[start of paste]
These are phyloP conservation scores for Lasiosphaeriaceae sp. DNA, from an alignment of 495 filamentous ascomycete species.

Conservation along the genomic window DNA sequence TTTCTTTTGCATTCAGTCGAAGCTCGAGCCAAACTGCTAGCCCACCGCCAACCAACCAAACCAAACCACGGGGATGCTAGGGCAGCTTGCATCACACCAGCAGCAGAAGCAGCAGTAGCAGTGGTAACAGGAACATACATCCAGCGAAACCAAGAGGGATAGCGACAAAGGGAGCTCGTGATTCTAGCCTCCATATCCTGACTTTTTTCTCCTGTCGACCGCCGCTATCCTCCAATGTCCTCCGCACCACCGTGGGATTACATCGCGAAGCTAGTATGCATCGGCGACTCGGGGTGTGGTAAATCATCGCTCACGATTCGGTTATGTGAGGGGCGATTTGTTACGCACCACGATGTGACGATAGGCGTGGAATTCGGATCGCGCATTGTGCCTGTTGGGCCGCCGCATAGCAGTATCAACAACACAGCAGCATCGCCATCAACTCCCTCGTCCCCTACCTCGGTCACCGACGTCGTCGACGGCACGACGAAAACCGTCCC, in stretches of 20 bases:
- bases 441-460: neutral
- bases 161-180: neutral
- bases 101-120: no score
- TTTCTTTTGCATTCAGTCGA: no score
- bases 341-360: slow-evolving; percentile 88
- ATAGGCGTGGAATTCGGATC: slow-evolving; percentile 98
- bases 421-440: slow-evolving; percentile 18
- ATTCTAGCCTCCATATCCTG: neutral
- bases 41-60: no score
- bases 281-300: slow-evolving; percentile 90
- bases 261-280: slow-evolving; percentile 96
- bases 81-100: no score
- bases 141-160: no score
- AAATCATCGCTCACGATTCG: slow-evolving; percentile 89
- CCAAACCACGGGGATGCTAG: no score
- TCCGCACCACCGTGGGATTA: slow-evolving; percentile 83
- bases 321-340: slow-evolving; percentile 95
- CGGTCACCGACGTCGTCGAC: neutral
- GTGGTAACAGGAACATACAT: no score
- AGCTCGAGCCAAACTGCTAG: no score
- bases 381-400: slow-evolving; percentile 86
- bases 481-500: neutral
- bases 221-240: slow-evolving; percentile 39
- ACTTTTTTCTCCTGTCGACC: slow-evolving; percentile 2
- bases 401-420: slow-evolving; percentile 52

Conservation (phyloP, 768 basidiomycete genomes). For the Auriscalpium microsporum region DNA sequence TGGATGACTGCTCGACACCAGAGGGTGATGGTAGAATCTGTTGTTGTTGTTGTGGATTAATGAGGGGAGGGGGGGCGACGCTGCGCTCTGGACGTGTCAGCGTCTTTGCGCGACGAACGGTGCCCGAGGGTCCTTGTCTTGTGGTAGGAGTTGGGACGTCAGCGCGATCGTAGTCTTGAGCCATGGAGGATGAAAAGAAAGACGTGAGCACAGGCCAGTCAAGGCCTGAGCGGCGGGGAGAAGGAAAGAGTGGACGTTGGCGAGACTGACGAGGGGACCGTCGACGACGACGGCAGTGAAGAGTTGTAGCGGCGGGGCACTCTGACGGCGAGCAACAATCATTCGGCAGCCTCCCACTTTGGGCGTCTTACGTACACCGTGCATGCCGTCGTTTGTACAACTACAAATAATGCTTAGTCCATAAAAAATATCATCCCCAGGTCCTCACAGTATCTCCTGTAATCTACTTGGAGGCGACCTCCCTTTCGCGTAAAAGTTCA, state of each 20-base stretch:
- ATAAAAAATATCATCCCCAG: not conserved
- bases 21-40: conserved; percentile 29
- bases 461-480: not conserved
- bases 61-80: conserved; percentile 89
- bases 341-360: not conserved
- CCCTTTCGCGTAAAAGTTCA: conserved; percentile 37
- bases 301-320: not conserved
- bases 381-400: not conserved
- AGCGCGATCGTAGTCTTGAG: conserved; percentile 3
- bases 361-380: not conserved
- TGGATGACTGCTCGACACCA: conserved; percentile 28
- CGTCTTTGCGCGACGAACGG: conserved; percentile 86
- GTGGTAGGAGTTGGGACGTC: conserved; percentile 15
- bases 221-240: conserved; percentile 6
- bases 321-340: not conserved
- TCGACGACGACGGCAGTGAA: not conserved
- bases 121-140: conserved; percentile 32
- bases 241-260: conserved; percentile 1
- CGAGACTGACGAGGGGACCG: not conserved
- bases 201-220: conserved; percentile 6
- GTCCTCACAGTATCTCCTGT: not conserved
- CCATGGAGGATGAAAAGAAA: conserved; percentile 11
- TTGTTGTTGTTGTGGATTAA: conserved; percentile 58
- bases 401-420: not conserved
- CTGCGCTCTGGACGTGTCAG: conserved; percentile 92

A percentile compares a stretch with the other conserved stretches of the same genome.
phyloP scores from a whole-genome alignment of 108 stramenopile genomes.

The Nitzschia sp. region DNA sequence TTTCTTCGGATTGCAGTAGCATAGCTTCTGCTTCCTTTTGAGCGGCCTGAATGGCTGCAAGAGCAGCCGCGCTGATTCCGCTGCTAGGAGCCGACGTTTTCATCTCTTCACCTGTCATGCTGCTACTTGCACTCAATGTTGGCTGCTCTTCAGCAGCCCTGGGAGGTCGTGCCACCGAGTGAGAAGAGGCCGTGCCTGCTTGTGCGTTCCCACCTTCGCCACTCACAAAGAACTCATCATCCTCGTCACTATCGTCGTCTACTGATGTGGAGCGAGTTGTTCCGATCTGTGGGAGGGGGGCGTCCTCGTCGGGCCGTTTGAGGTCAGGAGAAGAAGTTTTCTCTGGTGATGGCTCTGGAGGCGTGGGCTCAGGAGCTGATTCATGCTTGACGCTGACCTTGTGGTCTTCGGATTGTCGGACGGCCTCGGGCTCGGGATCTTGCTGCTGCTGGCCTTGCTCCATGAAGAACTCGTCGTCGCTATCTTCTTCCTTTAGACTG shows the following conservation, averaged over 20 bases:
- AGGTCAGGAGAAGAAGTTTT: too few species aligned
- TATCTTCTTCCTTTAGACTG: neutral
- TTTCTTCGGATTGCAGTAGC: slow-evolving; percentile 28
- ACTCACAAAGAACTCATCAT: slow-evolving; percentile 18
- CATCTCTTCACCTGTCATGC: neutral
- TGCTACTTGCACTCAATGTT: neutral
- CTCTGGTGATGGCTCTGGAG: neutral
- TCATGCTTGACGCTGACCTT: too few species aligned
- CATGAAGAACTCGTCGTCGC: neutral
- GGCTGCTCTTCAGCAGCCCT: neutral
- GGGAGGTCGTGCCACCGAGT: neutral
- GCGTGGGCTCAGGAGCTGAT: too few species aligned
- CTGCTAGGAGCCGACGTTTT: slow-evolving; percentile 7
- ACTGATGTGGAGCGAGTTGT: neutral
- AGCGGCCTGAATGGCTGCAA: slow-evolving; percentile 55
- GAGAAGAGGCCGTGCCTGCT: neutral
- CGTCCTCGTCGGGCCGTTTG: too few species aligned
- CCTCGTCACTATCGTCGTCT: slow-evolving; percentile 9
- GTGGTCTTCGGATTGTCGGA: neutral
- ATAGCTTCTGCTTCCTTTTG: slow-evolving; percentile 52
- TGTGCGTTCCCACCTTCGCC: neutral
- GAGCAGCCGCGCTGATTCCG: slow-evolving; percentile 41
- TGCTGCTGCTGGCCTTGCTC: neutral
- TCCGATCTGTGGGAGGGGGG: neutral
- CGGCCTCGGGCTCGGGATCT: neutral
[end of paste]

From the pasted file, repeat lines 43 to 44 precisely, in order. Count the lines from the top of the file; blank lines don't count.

- bases 321-340: not conserved
- TCGACGACGACGGCAGTGAA: not conserved